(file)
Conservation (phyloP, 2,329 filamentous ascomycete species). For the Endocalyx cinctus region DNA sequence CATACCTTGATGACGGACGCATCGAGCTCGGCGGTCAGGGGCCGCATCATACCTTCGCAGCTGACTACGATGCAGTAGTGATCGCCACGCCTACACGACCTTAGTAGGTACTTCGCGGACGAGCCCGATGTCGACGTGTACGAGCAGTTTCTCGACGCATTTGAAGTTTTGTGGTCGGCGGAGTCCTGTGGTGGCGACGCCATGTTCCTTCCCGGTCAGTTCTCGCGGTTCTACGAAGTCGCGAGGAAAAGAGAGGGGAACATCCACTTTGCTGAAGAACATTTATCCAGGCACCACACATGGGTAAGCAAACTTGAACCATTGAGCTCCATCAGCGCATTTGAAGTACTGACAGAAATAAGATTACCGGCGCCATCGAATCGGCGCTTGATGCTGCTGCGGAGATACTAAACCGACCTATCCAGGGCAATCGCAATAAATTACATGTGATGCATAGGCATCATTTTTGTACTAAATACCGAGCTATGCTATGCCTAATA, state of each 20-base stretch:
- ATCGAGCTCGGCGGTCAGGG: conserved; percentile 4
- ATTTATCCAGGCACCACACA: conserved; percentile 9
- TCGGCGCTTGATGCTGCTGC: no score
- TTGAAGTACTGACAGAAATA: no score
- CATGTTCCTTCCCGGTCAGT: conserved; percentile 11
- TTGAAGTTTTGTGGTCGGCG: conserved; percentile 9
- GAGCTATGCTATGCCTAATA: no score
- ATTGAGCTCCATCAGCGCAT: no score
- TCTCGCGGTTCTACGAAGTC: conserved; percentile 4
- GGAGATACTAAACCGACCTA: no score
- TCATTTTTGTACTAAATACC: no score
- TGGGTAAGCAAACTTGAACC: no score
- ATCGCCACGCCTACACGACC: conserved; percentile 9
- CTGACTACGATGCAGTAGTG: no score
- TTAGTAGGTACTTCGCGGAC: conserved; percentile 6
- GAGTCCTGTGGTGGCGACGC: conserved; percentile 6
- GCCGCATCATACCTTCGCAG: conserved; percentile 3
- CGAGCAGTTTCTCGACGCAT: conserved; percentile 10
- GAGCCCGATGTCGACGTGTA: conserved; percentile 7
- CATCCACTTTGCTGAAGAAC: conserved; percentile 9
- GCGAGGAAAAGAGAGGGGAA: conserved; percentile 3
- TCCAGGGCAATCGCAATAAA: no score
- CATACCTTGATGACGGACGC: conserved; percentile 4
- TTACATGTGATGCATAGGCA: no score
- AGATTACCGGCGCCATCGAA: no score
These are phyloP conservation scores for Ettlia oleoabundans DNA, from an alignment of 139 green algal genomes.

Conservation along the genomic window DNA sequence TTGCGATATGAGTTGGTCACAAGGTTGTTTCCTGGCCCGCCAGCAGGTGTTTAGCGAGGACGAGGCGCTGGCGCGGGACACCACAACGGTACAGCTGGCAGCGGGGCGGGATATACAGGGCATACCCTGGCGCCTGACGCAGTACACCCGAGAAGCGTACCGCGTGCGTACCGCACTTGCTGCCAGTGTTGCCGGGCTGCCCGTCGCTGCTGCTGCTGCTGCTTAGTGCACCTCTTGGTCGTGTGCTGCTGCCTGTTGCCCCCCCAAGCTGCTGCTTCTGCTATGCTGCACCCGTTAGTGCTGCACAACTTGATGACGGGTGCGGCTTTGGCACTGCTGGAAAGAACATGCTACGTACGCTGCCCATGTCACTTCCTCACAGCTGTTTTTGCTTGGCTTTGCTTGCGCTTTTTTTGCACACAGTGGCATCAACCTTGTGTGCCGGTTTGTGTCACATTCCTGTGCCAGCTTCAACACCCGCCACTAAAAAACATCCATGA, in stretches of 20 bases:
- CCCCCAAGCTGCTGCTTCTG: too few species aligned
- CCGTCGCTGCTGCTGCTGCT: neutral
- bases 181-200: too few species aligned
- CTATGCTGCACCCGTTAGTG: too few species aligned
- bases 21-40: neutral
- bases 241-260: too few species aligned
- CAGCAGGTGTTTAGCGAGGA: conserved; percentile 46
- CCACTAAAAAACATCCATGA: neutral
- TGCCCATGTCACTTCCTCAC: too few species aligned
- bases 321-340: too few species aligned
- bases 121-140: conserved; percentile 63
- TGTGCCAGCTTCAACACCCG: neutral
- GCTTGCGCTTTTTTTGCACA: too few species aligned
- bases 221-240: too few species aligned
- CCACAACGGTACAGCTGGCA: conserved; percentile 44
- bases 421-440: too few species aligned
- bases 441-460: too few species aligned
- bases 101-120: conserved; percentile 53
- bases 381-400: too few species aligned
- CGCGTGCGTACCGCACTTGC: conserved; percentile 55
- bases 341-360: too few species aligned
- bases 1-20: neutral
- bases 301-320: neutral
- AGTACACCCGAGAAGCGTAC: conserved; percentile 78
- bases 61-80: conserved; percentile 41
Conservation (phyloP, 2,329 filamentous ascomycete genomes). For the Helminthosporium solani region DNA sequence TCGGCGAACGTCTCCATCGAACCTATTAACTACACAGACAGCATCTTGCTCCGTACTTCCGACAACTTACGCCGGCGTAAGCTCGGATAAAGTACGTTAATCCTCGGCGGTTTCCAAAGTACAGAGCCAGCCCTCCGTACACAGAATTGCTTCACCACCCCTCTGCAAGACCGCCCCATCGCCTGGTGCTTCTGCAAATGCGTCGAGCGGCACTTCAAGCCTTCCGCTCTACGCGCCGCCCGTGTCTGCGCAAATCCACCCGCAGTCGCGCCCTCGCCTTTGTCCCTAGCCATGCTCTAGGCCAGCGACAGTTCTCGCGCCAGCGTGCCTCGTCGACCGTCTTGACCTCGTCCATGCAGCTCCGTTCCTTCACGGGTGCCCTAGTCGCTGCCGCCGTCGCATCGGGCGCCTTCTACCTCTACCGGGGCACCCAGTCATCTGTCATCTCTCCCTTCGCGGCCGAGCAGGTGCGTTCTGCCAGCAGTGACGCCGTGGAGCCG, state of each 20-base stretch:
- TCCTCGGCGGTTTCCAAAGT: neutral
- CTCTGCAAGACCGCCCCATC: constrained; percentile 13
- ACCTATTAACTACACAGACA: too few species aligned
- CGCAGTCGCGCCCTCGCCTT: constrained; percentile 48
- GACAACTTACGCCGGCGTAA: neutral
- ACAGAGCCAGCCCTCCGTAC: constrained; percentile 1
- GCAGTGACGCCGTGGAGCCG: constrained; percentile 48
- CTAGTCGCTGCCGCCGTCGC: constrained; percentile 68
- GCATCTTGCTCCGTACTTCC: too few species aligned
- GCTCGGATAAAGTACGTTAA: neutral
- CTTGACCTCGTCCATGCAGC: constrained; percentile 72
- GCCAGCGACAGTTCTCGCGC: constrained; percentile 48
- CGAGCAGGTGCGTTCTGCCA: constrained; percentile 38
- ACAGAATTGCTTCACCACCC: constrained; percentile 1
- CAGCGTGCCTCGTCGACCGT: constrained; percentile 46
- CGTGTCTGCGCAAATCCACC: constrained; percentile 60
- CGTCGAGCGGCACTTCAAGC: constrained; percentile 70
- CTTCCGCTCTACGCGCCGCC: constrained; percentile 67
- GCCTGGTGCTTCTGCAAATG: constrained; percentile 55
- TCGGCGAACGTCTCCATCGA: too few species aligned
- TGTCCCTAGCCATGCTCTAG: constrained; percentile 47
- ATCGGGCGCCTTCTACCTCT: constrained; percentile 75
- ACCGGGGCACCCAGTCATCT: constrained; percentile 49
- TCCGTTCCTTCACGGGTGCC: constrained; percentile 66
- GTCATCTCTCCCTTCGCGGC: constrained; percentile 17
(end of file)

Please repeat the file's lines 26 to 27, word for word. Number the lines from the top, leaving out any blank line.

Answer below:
- AGATTACCGGCGCCATCGAA: no score
These are phyloP conservation scores for Ettlia oleoabundans DNA, from an alignment of 139 green algal genomes.